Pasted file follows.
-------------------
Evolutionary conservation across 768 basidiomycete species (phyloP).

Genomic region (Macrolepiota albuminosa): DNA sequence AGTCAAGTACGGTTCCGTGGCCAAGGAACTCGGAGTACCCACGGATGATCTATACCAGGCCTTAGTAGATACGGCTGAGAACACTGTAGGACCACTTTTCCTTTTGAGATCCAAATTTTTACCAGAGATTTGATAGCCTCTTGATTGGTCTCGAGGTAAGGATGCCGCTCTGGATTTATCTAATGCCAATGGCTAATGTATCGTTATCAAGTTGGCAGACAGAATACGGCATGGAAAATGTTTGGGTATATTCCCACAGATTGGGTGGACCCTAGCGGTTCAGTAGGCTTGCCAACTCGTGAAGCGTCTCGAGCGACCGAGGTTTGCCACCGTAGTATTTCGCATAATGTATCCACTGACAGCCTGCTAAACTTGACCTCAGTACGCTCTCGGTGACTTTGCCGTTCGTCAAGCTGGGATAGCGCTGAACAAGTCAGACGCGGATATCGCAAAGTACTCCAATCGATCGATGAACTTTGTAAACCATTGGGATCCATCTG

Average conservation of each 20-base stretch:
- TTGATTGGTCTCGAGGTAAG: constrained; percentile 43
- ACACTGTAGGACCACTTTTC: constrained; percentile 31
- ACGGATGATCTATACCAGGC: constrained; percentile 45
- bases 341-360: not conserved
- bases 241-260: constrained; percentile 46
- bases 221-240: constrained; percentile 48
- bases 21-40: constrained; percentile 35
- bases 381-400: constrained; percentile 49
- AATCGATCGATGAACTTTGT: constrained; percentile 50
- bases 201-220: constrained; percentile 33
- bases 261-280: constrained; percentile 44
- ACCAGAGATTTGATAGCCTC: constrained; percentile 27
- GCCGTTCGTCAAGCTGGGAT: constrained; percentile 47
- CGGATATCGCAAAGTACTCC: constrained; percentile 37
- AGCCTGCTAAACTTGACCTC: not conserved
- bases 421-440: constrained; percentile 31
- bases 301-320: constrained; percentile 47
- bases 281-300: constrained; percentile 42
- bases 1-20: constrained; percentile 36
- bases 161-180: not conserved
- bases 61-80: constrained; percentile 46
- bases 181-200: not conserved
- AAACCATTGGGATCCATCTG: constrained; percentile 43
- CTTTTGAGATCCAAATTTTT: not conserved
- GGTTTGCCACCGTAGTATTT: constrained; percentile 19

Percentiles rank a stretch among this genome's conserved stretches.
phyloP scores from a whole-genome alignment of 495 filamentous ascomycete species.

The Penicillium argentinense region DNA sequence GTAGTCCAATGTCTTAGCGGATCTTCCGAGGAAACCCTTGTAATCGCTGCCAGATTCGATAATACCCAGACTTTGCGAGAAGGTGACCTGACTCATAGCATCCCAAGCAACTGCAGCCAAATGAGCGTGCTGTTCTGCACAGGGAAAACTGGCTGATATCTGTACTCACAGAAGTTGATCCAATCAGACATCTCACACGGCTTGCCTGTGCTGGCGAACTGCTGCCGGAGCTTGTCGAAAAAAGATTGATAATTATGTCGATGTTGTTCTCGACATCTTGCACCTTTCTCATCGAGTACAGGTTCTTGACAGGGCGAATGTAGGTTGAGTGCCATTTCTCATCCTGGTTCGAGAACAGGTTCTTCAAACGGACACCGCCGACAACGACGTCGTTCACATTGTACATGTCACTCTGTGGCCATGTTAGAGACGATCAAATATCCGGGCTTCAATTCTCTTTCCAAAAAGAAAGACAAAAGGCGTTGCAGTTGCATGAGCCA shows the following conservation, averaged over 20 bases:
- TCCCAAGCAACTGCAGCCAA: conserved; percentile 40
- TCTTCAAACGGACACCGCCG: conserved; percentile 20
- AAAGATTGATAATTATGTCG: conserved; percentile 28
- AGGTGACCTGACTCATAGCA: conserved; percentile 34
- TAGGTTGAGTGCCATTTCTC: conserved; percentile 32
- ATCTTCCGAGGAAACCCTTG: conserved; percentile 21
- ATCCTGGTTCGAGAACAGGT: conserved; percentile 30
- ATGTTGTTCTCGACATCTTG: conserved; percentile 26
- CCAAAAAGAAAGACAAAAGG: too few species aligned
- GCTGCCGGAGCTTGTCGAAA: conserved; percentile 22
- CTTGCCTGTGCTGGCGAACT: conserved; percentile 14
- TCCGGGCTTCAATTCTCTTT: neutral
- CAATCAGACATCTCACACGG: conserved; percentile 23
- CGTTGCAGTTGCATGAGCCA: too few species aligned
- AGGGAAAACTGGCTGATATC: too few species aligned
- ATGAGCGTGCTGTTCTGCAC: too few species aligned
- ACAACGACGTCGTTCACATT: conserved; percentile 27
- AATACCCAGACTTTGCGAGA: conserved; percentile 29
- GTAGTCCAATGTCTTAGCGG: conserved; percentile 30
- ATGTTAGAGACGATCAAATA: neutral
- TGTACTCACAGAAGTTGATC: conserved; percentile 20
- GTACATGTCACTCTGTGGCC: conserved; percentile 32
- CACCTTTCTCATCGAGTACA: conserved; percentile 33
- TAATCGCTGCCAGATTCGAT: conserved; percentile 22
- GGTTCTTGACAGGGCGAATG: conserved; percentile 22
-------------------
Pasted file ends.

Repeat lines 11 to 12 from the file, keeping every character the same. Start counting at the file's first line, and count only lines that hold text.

- bases 381-400: constrained; percentile 49
- AATCGATCGATGAACTTTGT: constrained; percentile 50